IT’S hard to picture a tougher sport for a woman to crack than drag racing.
Motorsports in general are almost exclusively male domains, but there’s something about super-charged engines tearing down a 400-metre straight that just screams testosterone.
Which makes Stephanie Huysmans’ achievements all the more remarkable.
The Spring Hill native has just completed her first full season in the NSW Track Championships for Drag Racing.
Racing in the V8 Modified Altered category, the 23-year-old finished sixth of 15 drivers in the class.
Huysmans’ car, a modified Model T Ford, was built from the ground up by her father Tony.
Her best time down the straight is 9.7seconds, which equates to an average of more than 212km/hour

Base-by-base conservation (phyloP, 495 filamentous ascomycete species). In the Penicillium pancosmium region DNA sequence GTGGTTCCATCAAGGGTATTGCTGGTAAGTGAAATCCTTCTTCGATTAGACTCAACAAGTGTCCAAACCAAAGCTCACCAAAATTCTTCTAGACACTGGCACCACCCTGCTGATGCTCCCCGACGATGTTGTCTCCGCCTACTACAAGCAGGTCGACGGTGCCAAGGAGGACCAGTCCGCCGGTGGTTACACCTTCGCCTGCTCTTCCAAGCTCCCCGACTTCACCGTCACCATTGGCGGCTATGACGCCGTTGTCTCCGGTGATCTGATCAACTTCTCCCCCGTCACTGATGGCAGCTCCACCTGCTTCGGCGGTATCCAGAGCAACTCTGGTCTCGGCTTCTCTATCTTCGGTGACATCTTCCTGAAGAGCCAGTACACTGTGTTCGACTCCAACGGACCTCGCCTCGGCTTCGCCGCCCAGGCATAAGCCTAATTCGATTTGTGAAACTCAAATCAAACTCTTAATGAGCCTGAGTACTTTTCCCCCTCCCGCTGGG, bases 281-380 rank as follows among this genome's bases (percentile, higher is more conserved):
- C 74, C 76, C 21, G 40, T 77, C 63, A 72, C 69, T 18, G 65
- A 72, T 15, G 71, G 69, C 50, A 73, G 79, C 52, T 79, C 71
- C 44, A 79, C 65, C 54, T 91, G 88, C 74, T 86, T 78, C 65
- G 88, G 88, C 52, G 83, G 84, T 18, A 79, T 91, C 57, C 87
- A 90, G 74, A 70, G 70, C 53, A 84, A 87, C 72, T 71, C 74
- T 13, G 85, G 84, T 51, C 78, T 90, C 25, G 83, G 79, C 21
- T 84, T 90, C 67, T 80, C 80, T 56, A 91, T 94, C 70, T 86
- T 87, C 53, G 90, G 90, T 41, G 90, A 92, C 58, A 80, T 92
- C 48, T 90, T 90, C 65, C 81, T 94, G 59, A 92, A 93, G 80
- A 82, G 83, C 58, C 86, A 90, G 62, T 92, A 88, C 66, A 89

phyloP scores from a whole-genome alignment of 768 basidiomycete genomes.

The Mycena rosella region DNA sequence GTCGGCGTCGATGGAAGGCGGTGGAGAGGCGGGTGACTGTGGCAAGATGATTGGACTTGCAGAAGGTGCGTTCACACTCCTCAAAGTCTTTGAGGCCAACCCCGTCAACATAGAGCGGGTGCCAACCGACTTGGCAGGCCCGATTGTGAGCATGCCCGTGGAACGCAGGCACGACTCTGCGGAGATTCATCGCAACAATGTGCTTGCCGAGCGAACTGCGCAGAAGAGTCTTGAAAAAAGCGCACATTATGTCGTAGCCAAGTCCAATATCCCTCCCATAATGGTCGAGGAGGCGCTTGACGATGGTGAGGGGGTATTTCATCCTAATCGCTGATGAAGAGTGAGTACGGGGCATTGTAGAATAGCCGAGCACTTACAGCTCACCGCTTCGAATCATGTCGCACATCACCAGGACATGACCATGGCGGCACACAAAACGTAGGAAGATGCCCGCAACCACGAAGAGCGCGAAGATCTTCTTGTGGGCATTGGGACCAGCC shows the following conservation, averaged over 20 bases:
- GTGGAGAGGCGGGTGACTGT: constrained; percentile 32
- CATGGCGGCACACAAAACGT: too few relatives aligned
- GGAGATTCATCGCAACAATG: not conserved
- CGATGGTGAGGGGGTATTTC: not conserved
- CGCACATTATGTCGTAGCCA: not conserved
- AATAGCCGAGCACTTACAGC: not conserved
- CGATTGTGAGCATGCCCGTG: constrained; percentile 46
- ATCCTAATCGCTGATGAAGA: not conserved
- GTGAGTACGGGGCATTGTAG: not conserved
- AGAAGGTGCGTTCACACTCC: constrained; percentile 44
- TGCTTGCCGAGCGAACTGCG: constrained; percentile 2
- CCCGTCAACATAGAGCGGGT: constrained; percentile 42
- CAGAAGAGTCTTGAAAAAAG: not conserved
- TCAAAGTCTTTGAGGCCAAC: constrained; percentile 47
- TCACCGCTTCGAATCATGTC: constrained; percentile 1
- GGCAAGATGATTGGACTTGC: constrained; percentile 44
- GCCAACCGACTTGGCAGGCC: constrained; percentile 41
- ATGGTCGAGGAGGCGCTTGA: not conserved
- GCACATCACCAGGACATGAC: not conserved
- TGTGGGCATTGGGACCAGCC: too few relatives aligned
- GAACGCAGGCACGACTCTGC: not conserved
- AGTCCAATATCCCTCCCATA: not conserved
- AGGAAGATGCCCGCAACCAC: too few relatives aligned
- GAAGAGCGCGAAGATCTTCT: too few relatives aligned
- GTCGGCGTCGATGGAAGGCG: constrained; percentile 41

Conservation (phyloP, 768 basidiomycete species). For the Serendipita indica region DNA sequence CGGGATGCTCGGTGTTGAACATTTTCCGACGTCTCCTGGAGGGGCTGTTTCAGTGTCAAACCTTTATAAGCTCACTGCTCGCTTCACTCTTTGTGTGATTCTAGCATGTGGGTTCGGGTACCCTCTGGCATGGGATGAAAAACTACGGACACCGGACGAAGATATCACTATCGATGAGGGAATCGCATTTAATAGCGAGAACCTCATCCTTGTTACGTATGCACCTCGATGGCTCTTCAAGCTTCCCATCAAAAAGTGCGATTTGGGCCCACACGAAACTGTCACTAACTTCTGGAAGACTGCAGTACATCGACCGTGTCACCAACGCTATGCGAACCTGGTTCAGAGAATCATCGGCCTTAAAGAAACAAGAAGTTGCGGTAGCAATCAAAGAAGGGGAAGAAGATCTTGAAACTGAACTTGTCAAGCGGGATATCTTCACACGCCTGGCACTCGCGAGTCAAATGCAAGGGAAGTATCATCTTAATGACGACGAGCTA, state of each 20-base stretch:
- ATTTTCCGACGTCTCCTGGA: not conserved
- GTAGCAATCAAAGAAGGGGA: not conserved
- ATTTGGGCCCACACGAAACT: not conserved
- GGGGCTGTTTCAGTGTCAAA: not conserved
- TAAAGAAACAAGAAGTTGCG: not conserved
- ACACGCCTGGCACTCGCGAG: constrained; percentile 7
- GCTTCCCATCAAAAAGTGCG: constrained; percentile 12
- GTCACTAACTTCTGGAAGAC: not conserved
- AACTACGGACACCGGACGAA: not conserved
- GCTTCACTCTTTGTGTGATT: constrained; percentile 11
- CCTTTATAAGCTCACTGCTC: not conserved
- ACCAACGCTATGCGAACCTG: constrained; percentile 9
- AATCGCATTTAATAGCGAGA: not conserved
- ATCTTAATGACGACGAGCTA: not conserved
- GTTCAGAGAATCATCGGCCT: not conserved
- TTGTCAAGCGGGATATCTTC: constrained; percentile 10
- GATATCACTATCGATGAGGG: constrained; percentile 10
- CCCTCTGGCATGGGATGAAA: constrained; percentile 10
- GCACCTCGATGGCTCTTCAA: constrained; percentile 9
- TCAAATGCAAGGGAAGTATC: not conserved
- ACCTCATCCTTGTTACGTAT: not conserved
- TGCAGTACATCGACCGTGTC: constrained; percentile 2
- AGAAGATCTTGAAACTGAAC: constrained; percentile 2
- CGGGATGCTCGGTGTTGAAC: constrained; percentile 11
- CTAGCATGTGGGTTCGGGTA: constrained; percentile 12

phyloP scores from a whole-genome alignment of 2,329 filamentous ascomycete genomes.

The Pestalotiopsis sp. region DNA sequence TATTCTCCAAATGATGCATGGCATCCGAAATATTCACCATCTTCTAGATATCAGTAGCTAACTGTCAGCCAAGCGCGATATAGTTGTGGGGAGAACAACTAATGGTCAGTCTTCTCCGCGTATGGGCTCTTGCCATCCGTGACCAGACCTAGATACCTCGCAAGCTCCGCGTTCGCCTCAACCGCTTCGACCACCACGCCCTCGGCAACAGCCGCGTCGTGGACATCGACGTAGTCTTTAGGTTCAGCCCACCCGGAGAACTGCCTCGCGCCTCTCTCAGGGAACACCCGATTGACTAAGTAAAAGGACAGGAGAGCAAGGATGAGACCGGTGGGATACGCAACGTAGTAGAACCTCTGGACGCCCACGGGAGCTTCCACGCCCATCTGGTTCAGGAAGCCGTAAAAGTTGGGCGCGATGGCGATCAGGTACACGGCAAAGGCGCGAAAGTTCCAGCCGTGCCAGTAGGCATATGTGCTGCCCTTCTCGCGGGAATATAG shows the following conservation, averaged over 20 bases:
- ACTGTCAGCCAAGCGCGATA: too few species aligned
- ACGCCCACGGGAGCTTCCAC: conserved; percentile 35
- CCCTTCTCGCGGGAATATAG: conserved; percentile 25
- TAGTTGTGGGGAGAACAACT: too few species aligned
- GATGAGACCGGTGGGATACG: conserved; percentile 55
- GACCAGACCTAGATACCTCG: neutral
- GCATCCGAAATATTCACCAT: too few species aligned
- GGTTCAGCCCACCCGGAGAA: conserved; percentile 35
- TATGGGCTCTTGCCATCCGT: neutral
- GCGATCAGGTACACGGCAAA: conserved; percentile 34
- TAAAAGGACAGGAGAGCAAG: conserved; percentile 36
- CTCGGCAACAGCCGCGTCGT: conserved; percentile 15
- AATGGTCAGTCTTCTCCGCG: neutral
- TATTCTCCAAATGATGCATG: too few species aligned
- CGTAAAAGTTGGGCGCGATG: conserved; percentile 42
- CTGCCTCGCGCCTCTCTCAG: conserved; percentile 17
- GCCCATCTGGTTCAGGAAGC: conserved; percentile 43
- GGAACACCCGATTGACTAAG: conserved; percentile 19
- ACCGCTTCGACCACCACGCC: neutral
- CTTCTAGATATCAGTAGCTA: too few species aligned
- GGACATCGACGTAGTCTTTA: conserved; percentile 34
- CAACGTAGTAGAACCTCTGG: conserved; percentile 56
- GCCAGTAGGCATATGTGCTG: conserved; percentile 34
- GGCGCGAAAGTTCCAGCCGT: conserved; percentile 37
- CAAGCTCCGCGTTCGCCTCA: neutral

It was Tony, who became involved in the sport more than 30 years ago, who first spiked Stephanie’s interest in the quarter mile.
“Tony started in the sport in 1977, and Stephanie has followed him,” proud mother Tracey said.
“He found her the car. He built it for her and modified it. It’s a family affair.”
Huysmans’ performance this season, impressive as it is, could have been even better.
She suffered a broken arm playing soccer 10 weeks ago and, consequently, had to forgo several rounds of the drag series as she recovered.
Nevertheless, the 2012 campaign has provided a solid base to launch what her mother believes could be a long and successful career on the bitumen.
“Stephanie would like to go further in the sport,” Tracey said.
“She has a variety of interests, but she seems to be really focused on her racing.”
Tracey believes that money, rather than gender, is the major obstacle in the way of achieving this.
“Of course it’s still a male-dominated sport,” she explained.
“But it always comes down to how many sponsors you can get and how much money you have.
“Stephanie is very lucky because we know people in the mechanical trades who can, and have, helped her out.”